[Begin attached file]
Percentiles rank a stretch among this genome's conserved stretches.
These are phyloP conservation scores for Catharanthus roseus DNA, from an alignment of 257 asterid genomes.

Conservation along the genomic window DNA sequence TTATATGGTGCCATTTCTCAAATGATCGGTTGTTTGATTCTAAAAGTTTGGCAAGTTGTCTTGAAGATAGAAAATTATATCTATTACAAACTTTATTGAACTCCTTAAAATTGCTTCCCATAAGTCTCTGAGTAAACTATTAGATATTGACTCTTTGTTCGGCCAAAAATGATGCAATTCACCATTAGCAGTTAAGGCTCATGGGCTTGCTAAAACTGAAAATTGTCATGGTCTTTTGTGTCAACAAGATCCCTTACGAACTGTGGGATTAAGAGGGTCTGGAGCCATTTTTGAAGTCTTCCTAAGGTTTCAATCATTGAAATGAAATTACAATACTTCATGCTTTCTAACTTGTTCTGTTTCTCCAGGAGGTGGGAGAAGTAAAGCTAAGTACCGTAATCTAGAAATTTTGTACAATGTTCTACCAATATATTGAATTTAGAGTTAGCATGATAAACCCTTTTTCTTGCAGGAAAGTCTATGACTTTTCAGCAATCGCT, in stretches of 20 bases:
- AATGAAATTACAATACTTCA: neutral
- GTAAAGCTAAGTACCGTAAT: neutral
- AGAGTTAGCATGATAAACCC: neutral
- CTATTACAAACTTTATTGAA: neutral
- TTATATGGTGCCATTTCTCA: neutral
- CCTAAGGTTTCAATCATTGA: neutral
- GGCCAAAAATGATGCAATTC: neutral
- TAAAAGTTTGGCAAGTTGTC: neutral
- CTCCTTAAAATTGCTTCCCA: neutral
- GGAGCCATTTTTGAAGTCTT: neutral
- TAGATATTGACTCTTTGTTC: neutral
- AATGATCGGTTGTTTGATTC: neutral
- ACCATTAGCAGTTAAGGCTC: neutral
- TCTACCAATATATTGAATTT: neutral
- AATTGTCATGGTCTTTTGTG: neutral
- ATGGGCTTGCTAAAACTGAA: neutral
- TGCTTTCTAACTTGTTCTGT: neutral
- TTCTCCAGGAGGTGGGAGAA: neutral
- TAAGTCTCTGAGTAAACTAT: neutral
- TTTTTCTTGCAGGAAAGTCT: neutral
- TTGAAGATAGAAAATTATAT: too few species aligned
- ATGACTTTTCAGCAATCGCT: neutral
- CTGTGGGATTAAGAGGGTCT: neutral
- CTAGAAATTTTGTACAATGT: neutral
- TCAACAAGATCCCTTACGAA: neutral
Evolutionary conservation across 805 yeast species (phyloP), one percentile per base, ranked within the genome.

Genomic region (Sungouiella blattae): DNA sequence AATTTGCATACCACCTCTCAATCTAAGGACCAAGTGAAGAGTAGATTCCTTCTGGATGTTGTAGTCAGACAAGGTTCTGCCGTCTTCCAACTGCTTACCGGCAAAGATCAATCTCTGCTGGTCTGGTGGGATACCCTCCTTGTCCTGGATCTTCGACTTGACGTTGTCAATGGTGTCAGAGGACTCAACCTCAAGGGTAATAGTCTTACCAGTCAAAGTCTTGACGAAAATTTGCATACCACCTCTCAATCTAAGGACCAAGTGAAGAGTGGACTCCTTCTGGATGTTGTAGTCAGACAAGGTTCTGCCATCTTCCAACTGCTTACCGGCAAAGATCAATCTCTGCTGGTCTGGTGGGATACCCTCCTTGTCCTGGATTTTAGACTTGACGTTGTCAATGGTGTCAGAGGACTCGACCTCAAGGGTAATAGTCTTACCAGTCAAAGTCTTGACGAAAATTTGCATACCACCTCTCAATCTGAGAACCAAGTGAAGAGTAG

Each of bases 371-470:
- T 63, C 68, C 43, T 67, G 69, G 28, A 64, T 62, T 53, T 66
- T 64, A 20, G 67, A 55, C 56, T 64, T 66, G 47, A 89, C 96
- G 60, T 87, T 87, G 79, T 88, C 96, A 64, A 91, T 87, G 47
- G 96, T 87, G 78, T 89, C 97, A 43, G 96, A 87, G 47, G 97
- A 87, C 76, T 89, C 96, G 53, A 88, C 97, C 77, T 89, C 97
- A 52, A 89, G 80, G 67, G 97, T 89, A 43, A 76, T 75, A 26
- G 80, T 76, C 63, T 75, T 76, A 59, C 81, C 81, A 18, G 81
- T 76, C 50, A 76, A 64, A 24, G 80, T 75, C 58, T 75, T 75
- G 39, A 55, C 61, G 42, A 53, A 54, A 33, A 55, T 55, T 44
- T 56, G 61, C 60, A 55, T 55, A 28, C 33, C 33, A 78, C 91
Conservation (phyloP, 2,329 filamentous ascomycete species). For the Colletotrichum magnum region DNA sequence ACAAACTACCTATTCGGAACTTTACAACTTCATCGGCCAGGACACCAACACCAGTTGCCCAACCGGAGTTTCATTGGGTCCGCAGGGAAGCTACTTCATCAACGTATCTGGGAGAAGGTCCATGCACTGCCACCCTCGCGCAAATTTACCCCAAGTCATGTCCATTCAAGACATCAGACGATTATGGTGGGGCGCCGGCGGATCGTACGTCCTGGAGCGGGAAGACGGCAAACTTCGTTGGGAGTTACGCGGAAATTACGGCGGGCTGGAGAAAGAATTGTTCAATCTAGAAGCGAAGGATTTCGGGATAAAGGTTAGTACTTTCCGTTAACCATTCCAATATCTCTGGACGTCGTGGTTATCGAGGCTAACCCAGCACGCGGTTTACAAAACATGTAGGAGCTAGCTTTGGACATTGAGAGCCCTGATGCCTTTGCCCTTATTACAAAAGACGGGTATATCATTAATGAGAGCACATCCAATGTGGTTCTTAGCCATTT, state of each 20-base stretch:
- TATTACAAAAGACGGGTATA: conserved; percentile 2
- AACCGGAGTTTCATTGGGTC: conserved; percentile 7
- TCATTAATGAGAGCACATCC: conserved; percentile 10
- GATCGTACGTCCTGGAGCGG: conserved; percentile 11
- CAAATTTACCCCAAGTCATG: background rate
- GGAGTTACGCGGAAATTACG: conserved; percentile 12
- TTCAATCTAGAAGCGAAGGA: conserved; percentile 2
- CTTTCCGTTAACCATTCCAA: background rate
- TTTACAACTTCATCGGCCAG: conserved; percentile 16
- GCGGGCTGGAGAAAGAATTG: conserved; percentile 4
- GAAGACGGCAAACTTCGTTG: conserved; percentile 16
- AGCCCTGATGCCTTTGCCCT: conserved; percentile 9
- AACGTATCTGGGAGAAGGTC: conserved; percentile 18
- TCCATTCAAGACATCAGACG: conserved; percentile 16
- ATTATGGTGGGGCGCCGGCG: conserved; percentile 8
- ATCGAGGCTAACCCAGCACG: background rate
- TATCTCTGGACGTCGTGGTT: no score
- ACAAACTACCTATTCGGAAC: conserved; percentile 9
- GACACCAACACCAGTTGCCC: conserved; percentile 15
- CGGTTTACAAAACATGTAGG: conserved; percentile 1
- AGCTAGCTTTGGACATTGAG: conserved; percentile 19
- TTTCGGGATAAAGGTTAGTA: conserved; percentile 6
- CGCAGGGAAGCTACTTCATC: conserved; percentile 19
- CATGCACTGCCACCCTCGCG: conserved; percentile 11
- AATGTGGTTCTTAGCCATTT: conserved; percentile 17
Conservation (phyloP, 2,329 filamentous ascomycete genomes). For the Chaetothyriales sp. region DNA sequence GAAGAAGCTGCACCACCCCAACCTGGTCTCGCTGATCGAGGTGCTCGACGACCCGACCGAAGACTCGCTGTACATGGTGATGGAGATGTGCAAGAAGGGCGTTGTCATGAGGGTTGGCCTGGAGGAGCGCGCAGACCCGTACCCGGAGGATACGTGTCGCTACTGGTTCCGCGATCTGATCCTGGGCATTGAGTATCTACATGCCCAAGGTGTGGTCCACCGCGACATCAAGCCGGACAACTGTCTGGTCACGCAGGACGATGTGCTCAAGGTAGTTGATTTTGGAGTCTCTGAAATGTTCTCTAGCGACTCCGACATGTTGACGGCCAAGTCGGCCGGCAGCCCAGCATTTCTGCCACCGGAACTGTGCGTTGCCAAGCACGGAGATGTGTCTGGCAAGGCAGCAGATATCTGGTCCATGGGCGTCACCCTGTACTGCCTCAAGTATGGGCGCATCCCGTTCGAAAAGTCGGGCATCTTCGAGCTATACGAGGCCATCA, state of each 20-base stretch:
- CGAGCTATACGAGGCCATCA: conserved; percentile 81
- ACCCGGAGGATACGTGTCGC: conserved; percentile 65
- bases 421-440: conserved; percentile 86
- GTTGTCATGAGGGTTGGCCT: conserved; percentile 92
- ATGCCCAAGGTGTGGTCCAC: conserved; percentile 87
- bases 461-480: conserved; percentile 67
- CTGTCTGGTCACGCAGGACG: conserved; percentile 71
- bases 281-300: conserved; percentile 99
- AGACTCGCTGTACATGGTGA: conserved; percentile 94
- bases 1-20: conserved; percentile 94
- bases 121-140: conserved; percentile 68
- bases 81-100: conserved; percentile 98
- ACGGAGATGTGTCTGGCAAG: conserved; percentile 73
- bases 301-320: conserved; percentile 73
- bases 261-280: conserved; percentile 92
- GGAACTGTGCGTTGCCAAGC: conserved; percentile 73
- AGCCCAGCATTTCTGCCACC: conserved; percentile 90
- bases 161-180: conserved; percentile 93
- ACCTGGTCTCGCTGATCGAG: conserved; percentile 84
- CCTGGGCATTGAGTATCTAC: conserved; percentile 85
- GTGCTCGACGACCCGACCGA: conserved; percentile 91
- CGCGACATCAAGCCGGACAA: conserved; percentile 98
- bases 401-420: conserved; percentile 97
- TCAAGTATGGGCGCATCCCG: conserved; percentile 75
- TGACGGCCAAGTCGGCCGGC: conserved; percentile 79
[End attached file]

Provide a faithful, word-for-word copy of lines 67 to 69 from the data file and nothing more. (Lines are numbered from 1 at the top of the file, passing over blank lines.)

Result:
- AATGTGGTTCTTAGCCATTT: conserved; percentile 17
Conservation (phyloP, 2,329 filamentous ascomycete genomes). For the Chaetothyriales sp. region DNA sequence GAAGAAGCTGCACCACCCCAACCTGGTCTCGCTGATCGAGGTGCTCGACGACCCGACCGAAGACTCGCTGTACATGGTGATGGAGATGTGCAAGAAGGGCGTTGTCATGAGGGTTGGCCTGGAGGAGCGCGCAGACCCGTACCCGGAGGATACGTGTCGCTACTGGTTCCGCGATCTGATCCTGGGCATTGAGTATCTACATGCCCAAGGTGTGGTCCACCGCGACATCAAGCCGGACAACTGTCTGGTCACGCAGGACGATGTGCTCAAGGTAGTTGATTTTGGAGTCTCTGAAATGTTCTCTAGCGACTCCGACATGTTGACGGCCAAGTCGGCCGGCAGCCCAGCATTTCTGCCACCGGAACTGTGCGTTGCCAAGCACGGAGATGTGTCTGGCAAGGCAGCAGATATCTGGTCCATGGGCGTCACCCTGTACTGCCTCAAGTATGGGCGCATCCCGTTCGAAAAGTCGGGCATCTTCGAGCTATACGAGGCCATCA, state of each 20-base stretch:
- CGAGCTATACGAGGCCATCA: conserved; percentile 81